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This has only recently started and I want to be able to drink things. Does anyone else have this same problem and know how to make them stop?
By Ethen from Dayton, OH
They are swollen taste buds. They come when the acid/Ph balance of the stomach is upset. Believe it or not, but when there isn't enough hydrochloric acid (HCl) production in the stomach, which neutralizes many things we eat. It also detoxifies many things. Acids that come from foods that are actually the same as waste acids our body produces in normal biological processes. It's when the system is overloaded, without enough HCl to detox, that the acid/Ph balance gets messed up and this taste bud thing happens. It also causes cold sores and canker sores. Betaine hydrochloride can help the stomach produce more HCl.
What I do for those swollen taste buds, which for me last many days, is take a (now don't get squeamish) cuticle clippers, an enlarging mirror and clip that taste bud off (it's always just one taste bud). It hurts for a few seconds, but then it stops and no more sore thing on my tongue driving me crazy with pain.
I've had these things come up now and then for decades. But when they do, I know my stomach is involved, then I do something about my stomach.
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Do you ever get a "pimple" on your tongue that is small, but painful and usually last only a few days? Anyone know what causes them? I have had one now for over a month and it's painful 24/7. It's a little larger than they usually are, but it's not huge.
I know I should be swishing my mouth with salt water, but I hate it. Makes me gag. My dentist wants me to see an oral surgeon and have it removed. That sure sounds painful. Is there anything else anyone can suggest besides warm salt water? I sure would love to know what causes them.
Donna from MD
These pimples are a form of mouth sore. Some people get them with no explanation though they can be a sign of diabetes. My doctor gave me a steroid cream. Tastes awful, but works. Ask your doctor about an oral steroid cream. (12/22/2005)
Trust your dentist, go to your doctor to rule out anything dangerous. Our doctor suggested vitamin C for our daughter and it worked. Eating lemons and oranges seems to help prevent them.
Love and prayers.
We always dab it with baking soda. However, I concur that the oral surgeon is the best way to go. He is a medical doctor who will examine your mouth. Perhaps it is a viral thing that will keep coming back. Better to be sure. (12/23/2005)
I used to get them all the time along with canker sores. They can sometimes be caused by the type of toothpaste you use. I discovered a few years ago that if I use toothpaste without sodium lauryl sulfate (SLS), a detergent and foaming agent, that I eliminate a majority of my tongue pimples (inflamed taste buds) and canker sores.
I am currently suffering from a bad outbreak of both right now because I tried Biotin, which says it doesn't have SLS, but must have something similar and possibly even worse in it (worst outbreak ever). I have used toothpastes by Jason, Nature's Gate, Weleda, basically any hippy toothpaste that you can find in a natural foods store like Whole Foods. It also doesn't seem to matter if the toothpaste has fluoride in it. Jason has toothpastes with and without fluoride and they all work great without the bad side effects.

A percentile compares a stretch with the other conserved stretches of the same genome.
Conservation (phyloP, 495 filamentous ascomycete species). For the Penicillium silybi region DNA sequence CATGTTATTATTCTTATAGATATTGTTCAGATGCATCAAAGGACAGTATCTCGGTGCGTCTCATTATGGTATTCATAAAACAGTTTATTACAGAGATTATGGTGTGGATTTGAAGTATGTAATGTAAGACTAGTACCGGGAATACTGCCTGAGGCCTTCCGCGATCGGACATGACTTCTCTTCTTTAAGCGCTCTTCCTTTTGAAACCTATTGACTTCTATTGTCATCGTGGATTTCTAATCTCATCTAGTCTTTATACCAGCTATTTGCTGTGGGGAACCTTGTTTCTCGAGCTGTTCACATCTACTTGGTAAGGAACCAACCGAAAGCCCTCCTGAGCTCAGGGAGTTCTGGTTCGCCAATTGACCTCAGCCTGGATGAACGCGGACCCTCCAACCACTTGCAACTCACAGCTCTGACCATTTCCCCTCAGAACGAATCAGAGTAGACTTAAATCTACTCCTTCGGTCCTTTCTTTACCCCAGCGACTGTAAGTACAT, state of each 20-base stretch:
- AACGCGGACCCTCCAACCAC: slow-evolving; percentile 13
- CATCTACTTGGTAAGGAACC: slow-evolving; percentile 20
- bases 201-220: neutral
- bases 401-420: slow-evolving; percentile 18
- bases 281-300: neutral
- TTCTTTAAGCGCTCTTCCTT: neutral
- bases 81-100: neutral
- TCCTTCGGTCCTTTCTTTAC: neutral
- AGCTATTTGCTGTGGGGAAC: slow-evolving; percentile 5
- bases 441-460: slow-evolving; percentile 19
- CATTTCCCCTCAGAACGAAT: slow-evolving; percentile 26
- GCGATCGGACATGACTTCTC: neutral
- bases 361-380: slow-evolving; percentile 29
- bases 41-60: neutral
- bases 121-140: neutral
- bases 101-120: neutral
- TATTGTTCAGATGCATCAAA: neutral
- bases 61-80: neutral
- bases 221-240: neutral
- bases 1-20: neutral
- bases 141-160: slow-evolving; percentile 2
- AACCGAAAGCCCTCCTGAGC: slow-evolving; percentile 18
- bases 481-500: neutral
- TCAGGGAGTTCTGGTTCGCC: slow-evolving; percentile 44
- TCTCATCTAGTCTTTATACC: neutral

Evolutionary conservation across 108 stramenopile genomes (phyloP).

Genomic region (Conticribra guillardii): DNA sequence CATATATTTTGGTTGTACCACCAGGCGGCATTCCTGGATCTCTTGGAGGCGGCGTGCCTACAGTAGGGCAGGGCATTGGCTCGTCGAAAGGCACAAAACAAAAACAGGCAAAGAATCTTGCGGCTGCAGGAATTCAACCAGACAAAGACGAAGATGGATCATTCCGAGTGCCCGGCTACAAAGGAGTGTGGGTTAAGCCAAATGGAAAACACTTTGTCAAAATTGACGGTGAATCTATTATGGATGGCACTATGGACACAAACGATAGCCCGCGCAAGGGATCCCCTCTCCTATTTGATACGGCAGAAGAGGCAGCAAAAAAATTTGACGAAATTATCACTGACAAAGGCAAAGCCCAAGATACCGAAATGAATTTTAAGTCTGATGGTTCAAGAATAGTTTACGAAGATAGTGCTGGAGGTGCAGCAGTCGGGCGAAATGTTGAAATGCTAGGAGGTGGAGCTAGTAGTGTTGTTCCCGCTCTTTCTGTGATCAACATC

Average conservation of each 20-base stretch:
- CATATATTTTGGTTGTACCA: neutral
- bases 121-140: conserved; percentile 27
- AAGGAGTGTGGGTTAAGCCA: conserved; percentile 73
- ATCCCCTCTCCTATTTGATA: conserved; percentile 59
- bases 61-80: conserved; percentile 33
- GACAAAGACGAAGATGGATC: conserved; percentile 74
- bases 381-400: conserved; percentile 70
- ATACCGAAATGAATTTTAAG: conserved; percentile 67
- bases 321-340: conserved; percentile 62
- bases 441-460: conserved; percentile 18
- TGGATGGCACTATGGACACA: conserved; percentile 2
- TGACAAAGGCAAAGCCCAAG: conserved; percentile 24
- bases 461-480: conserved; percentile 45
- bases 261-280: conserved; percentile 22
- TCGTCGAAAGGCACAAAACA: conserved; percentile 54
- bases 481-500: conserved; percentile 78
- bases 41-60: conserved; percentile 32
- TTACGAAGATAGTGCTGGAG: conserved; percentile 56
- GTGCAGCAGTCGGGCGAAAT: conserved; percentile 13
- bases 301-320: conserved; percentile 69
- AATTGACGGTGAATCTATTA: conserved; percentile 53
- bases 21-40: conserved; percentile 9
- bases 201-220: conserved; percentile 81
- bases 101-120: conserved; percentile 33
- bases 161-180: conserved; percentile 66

I hope this helps. I have also heard people say to try Milk of Magnesia and/or peroxide. Haven't tried these myself, but will probably before the end of the day. Good luck.
Why not use Zilactin-B? You can get it at major stores. Visit Zilactin.com (08/23/2006)
But a bottle of gly-oxycide at the drug store and follow the instructions. The stuff works great in just a couple of days unless it is something more serious. (10/13/2006)
I've had these, actually I have them right now, and I know it's something I ate, I take benadryl every night and it helps it go away. They get smaller and smaller until finally their gone. (12/30/2006)
Here's some info I found on a question and answer site. The answer was posted by a doctor. I hope it's okay to post it here:
"A tongue pimple is a great way to describe it, but it is probably an inflamed papilla, or taste bud. Eating too many tomatoes, citrus, or other acidic foods; pokes from a food that has a sharp edge like a chip or pretzel; or a tiny puncture from broken dental work can trigger the micro-irritation that leads to a swollen bump.
Within about five days, it will go away on its own, but until it does, resist the urge to check on it to see if it's still there by rubbing your tongue against your teeth. To soothe the soreness, try rinsing with warm salt-water 2-3 times a day or dab the bump with a milk of magnesia-soaked cotton swab to create an acid-neutralizing barrier. While the bump is healing, stick with a soft diet and steer clear of anything potentially irritating, like acidic, hot or spicy foods. If your tender taste bud doesn't shrink back to normal within ten days, see your doctor or dentist."
Have you all ever thought that maybe the white dots on your tongue or the side of the tongue can be a symptom of HIV? Not to scare any of you, but that is a sign of the HIV virus.